Your pet’s medication and the “therapeutic window”

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Some medications have a narrow therapeutic window

Back when I was in school, one of my teachers wanted to explain something called “therapeutic window” to the class. My teacher explained that you could draw a graph and put one line above and call it “toxic dose above” and another line under the first line called “ineffective dose below.” The distance between those two lines is the level that any drug needs to be in to be safe and effective and is called the “therapeutic window.” This distance is different, depending upon the specific medication, essentially making some drugs safer than others in terms of dosing errors such as giving an inadvertent extra dose, or an accidental overdose by the pet. Read More »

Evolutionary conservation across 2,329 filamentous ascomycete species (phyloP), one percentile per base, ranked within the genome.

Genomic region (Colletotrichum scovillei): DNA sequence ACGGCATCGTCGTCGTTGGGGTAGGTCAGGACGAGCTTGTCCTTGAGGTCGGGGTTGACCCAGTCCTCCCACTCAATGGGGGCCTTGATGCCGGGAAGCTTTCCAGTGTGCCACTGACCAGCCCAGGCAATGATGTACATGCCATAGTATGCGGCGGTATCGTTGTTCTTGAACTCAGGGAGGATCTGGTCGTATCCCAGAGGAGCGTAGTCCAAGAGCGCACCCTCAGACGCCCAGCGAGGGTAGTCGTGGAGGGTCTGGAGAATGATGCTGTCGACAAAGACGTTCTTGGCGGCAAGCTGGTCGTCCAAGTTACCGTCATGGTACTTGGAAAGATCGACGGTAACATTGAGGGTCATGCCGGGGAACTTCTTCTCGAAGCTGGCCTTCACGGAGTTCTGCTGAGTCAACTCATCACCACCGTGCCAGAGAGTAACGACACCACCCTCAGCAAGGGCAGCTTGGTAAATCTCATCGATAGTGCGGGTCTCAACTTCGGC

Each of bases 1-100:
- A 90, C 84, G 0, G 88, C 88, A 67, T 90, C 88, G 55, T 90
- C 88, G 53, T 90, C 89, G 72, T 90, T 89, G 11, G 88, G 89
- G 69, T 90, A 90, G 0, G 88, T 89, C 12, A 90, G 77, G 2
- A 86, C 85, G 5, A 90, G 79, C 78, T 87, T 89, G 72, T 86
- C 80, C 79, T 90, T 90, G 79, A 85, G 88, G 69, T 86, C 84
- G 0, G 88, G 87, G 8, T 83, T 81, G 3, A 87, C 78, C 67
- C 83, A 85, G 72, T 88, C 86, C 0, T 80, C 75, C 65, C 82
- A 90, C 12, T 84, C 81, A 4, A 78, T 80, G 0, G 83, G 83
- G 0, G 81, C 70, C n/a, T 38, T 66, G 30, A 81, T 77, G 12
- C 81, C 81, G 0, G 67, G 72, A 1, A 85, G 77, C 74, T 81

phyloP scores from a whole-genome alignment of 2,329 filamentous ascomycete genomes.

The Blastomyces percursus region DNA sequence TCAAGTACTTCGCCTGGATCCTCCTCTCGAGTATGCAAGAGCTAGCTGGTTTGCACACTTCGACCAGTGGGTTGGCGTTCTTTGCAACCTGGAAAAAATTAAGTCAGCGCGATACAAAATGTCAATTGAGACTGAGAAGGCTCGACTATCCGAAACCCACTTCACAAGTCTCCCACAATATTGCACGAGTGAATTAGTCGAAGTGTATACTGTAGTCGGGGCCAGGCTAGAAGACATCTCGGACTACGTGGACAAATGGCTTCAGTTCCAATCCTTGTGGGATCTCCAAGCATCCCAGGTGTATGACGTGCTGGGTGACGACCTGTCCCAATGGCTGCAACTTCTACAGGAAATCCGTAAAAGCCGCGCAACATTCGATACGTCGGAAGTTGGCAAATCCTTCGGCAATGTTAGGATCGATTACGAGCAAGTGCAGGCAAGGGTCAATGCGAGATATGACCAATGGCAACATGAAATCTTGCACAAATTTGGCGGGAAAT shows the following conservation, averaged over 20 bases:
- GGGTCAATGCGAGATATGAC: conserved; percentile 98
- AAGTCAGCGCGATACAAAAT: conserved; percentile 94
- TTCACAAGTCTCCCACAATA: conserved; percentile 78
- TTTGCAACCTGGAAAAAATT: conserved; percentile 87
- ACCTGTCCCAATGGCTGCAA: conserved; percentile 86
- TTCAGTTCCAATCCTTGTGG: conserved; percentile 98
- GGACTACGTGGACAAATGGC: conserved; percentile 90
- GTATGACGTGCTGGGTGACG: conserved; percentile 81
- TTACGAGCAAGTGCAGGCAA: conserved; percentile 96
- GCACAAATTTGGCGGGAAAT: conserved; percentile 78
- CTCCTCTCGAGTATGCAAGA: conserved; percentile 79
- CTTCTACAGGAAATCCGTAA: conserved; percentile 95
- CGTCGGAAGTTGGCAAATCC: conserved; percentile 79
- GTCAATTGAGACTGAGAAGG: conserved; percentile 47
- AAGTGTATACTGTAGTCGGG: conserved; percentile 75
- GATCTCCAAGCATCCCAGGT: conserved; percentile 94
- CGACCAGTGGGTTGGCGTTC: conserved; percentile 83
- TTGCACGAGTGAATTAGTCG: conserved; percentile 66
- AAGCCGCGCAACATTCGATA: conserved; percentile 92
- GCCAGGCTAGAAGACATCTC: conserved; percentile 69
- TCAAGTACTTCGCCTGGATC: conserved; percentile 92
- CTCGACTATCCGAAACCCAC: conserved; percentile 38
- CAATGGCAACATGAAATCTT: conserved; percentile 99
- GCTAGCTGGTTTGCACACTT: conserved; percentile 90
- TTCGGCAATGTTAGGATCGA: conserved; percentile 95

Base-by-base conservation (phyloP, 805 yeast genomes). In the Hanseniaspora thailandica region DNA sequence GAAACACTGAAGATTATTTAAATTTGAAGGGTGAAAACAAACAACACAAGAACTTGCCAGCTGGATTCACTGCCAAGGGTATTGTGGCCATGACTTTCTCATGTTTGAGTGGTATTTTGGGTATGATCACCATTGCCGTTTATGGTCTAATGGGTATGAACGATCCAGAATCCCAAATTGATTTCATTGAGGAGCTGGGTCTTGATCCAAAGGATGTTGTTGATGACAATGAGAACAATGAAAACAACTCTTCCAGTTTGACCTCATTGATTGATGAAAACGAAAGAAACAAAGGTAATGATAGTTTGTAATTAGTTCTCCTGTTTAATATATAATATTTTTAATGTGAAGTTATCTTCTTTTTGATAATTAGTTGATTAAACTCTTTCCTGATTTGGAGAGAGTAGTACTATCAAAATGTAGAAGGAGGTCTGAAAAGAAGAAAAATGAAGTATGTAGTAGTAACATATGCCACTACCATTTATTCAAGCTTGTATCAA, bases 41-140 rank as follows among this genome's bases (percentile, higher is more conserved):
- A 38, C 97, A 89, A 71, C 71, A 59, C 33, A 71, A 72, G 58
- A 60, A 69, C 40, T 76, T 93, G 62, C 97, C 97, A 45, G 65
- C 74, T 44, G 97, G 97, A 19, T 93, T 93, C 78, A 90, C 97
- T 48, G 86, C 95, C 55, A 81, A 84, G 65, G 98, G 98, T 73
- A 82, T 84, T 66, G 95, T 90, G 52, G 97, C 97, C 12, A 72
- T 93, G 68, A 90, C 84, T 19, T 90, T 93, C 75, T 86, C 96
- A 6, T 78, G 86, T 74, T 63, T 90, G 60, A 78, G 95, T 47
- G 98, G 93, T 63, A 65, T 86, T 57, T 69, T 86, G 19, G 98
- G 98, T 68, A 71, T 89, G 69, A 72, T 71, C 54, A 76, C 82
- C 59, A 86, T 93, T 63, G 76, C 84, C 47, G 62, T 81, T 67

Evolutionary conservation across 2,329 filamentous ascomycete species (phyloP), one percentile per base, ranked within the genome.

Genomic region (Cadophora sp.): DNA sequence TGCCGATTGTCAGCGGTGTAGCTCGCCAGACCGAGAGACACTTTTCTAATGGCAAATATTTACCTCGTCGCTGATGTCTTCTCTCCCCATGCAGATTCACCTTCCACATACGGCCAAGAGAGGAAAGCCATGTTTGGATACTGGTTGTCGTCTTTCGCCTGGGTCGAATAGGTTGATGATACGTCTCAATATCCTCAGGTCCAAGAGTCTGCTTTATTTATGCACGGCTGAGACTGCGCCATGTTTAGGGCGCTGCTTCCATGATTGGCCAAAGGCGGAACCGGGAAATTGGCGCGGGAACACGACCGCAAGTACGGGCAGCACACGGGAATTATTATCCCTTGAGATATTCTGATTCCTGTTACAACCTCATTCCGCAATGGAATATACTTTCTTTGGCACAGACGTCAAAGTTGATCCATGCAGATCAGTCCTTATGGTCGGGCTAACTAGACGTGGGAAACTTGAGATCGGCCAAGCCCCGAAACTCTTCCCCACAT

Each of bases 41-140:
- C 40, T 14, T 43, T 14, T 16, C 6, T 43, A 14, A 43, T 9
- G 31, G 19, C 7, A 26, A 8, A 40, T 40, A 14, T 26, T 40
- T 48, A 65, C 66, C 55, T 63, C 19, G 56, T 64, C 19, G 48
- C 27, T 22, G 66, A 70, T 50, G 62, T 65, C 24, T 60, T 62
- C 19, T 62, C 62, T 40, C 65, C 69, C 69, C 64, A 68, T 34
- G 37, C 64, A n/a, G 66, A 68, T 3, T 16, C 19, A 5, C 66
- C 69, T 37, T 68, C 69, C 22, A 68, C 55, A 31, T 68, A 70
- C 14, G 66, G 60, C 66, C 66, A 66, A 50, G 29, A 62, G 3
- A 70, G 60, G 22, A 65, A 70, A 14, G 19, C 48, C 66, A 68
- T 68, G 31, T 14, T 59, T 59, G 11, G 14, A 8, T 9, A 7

Helping pet parents and pet allergy sufferers coexist

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Pet owners and allergy sufferers can peacefully coexist

My brother came over last weekend and right away he started complaining that my cats were causing him to cough, and scratch his skin. For some reason this past year he developed an allergy to my cats and this has made planning family functions quite difficult. Even a simple cup of coffee and a chat now is not possible unless we meet at the local Starbucks.

At first I took it personally; I knew that my brother wasn’t a big fan of cats and I somehow felt that he was hatching some sort of plan to get me to see how much trouble my cats were. After he came over the last time however, I had no doubt that the rash I was seeing was real and he even began having a runny nose and other clear allergy symptoms. Sure, I know that some people have pet allergies but why did it have to be my own brother? As I sat there feeling bad I started wondering, can pets can be allergic to people? After thinking about it for a while, I decided to put my experiences and thoughts on paper so hopefully I can rid myself of resentments and maybe even help another person who may be facing a similar problem.